Explore the tabs on this box to learn how to summarize, paraphrase, and use quotations in your writing. There are writing formulas to help you incorporate another author's work into your own writing to help you focus on using your own words while crediting where the original ideas came from. Essentially, by following the steps below, you'll avoid plagiarism while following the APA citation style.
Insert a summary, paraphrase or quotation from your an article/book you've found to incorporate another author's words and ideas into your writing. If you use your own words to properly paraphrase or summarize another author's work, the in-text citation helps the reader identify which ideas you've borrowed and from whom you've borrowed them. If you quote another author's words in your paper, the in-text citation also helps the reader identify who and where that quotation originally came from.
Your in-text citation helps acknowledge the author and identify where the words/ideas came from.
Example of using a paraphrase from an author: Kearney suggested that writing notes after reading a passage can help students with paraphrasing and make it easier to paraphrase in many of the instances in which students instinctively want to quote (2019).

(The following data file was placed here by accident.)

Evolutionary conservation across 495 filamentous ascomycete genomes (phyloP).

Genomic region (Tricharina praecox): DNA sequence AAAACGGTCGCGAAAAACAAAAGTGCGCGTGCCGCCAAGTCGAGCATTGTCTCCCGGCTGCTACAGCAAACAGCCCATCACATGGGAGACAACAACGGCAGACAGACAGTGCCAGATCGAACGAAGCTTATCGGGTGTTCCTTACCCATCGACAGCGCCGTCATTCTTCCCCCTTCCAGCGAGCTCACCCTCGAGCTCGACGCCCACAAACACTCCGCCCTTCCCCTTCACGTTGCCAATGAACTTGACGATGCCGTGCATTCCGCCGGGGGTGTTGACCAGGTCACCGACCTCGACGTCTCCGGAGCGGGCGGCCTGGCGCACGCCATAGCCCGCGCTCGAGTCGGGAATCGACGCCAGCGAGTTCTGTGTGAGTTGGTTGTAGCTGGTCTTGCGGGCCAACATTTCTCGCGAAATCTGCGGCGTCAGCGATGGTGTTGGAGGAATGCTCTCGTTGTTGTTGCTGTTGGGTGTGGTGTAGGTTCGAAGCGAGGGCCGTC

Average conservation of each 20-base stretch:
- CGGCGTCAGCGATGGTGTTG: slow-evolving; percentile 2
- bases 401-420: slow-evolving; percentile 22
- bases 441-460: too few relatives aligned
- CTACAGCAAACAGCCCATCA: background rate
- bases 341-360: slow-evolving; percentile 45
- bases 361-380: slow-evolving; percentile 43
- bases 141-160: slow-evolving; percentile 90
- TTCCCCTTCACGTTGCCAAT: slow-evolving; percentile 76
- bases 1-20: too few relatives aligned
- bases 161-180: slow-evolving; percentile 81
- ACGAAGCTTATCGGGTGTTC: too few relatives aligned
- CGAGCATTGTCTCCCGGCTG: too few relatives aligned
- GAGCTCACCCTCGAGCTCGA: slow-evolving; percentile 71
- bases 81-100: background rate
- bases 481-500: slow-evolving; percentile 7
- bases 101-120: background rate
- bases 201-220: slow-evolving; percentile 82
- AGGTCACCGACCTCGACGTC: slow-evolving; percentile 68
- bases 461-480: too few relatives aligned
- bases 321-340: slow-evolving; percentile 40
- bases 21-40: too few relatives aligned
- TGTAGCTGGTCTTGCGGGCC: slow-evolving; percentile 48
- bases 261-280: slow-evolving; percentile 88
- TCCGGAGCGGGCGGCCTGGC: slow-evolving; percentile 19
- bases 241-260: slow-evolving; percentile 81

The original work should also have a full citation in a Reference List or Works Cited page.
Example: References Kearney, V. (2019, March 26). How to teach paraphrasing, quotation and summary. Owlcation. https://owlcation.com/academia/Teaching-Quotation-Paraphrase-and-Summary.
In summary, Kearney argues that students who understand how to quote, paraphrase, and summarize will write stronger papers and have less of a tendency to plagiarize (2019).
Kearney suggested that writing notes after reading a passage can help students with paraphrasing and make it easier to paraphrase in many of the instances in which students instinctively want to quote (2019).
According to Kearney, "even well-prepared students are often not clear about when and how to use summary, quotation, and paraphrase" (2019). Kearney is supporting the argument that these concepts can be difficult to teach and learn but practice and awareness can reduce the tendency for students to plagiarize someone else's work.
"All of the following are considered plagiarism:
Most cases of plagiarism can be avoided, however, by citing sources. Simply acknowledging that certain material has been borrowed, and providing your audience with the information necessary to find that source, is usually enough to prevent plagiarism."
Source: What is plagiarism? (n.d.) Retrieved from <http://www.plagiarism.org/plagiarism-101/what-is-plagiarism>
This lesson on citations can help you avoid plagiarism.
Citations are more than just a formality that protects against plagiarism. They allow individuals to participate in a scholarly conversation that is taking place among researchers in a specific field. In this lesson, students will explore types of citations and how citations can be used in academic writing.